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Stem cells (Dayton, Ohio)

Sox2 Deacetylation by Sirt1 Is Involved in Mouse Somatic Reprogramming.


PMID 25940188

Abstract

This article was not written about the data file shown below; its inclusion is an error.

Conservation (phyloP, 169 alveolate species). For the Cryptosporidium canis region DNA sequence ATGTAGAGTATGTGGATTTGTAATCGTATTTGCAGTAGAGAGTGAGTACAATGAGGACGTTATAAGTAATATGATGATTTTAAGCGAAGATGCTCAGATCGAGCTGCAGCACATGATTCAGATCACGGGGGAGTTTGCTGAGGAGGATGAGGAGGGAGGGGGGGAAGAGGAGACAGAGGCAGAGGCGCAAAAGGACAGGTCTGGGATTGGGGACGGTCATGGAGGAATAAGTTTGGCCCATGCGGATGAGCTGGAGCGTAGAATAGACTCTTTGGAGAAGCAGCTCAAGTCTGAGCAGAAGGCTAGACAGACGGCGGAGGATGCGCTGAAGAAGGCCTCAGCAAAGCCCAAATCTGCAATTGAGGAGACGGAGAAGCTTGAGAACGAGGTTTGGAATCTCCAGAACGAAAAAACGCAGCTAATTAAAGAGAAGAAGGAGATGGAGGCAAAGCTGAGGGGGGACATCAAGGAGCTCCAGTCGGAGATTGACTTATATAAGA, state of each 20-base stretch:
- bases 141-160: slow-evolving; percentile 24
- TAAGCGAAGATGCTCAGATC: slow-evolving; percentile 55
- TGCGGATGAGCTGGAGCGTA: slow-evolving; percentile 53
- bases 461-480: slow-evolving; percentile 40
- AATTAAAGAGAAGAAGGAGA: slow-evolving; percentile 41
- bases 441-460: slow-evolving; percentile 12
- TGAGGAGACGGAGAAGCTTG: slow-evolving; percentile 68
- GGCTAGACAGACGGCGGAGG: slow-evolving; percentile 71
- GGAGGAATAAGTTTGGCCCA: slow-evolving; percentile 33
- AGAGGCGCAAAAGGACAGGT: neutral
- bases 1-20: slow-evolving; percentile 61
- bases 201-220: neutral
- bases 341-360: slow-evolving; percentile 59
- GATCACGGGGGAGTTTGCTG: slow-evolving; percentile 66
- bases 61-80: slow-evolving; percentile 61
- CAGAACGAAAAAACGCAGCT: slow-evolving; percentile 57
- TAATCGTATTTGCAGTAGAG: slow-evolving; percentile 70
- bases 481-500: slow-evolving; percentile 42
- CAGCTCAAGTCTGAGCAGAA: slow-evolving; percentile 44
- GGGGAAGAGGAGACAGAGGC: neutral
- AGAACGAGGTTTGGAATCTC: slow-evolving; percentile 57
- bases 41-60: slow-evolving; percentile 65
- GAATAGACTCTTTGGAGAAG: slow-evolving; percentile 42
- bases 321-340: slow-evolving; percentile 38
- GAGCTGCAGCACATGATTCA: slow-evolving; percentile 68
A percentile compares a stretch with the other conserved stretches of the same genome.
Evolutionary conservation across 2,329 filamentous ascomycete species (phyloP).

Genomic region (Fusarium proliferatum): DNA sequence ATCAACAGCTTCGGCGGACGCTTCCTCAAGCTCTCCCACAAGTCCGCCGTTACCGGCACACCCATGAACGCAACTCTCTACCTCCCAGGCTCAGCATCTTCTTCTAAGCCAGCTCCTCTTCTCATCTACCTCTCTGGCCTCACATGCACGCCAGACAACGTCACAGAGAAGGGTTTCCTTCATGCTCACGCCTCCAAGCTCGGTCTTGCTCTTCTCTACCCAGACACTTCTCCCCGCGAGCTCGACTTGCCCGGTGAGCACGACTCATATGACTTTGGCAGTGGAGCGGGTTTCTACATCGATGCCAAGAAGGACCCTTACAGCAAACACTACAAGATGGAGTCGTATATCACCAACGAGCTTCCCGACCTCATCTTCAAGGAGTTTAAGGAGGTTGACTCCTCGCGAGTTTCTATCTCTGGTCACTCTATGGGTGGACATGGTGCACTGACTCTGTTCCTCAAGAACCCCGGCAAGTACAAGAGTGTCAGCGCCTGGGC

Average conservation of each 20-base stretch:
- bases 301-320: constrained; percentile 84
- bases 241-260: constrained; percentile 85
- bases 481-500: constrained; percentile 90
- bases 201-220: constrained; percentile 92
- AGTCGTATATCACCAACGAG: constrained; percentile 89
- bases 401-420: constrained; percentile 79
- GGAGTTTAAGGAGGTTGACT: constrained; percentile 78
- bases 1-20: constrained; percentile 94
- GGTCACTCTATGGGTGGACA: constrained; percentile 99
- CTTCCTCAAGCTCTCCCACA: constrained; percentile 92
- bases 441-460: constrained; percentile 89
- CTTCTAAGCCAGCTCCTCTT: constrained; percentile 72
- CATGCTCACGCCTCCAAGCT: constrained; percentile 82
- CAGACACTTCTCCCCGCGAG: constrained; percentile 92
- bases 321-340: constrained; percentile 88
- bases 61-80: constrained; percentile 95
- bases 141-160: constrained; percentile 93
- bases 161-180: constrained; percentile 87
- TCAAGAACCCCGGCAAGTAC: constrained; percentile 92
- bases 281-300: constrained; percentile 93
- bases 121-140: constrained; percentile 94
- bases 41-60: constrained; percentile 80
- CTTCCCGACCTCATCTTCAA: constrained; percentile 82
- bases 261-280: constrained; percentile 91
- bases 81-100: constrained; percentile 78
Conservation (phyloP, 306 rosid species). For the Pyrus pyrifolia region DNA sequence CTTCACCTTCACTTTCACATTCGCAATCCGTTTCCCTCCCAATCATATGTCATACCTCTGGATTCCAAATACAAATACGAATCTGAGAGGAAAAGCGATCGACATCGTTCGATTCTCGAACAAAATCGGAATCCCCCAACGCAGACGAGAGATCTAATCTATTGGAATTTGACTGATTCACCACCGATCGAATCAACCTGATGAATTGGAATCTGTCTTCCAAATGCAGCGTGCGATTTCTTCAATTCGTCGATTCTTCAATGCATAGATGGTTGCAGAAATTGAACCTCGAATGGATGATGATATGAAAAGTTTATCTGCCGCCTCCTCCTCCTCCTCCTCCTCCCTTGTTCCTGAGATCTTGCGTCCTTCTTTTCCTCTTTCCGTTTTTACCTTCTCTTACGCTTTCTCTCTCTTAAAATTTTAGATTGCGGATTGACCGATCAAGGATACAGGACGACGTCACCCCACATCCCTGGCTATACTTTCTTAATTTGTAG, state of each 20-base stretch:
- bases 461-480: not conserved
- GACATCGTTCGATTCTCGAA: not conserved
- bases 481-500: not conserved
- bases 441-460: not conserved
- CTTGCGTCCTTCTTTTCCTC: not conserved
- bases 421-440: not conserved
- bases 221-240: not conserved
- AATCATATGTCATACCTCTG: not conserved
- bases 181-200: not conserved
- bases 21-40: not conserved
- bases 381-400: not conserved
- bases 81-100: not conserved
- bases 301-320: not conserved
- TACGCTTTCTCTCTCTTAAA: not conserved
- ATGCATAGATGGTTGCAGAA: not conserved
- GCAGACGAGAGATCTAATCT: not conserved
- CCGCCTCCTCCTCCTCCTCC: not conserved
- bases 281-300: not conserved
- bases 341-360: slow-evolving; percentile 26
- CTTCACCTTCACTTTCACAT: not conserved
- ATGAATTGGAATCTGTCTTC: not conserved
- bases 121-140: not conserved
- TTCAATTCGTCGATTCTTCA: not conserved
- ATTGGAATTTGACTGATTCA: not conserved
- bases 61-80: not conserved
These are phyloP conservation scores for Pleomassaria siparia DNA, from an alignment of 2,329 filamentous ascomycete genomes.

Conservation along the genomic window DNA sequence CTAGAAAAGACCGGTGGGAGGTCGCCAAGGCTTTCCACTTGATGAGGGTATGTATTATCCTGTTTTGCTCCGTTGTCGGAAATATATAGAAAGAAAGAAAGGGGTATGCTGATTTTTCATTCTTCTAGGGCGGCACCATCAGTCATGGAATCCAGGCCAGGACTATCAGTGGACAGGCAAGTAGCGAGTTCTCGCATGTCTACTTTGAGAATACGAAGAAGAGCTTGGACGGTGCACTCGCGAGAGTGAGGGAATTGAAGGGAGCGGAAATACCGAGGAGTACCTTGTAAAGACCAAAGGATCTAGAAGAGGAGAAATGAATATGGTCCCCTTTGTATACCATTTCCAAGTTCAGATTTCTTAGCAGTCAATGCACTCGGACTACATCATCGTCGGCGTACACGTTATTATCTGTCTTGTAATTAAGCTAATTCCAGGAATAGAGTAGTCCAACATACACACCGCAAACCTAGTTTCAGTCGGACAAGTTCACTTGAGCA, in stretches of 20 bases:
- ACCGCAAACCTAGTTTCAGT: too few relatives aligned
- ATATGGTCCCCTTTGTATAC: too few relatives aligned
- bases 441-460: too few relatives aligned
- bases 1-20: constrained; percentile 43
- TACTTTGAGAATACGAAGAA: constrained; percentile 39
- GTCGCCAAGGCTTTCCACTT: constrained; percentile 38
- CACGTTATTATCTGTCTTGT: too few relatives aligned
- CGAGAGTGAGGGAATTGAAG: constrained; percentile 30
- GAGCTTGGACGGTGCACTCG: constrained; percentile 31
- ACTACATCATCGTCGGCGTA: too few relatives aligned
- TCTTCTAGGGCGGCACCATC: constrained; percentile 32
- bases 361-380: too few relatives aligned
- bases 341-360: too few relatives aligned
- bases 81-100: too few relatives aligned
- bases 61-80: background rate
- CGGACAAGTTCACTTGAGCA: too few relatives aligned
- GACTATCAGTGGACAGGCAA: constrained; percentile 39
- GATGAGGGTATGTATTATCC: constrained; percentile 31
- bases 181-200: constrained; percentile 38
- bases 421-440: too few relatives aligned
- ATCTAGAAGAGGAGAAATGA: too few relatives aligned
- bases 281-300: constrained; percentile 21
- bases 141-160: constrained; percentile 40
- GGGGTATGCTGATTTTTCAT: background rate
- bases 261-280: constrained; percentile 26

Mouse somatic cells can be reprogrammed into induced pluripotent stem cells by defined factors known to regulate pluripotency, including Oct4, Sox2, Klf4, and c-Myc. Together with Oct4, Sox2 plays a major role as a master endogenous pluripotent genes trigger in reprogramming. It has been reported that Sirtuin 1 (Sirt1), a member of the Sirtuin family of NAD(+) -dependent protein deacetylases, is involved in embryonic stem cell antioxidation, differentiation, and individual development. However, as a deacetylation enzyme, whether Sirt1 influences reprogramming through its post-translational modification function remains unknown. In this study, we provide evidence that deacetylation of Sox2 by Sirt1 is required for reprogramming. We found that a low level of Sox2 acetylation could significantly increase reprogramming efficiency. Furthermore, we found that Sox2 can be deacetylated by Sirt1 in an Oct4-mediated manner. Compared with wild-type cells, Sirt1-null mouse embryonic fibroblasts exhibit decreased reprogramming efficiency, and overexpression of Sirt1 rescues this defect. In addition, Sirt1 functions in the regulation of reprogramming through deacetylating Sox2. Taken together, we have identified a new regulatory role of Sirt1 in reprogramming and provided a link between deacetylation events and somatic cell reprogramming. Stem Cells 2015;33:2135-2147.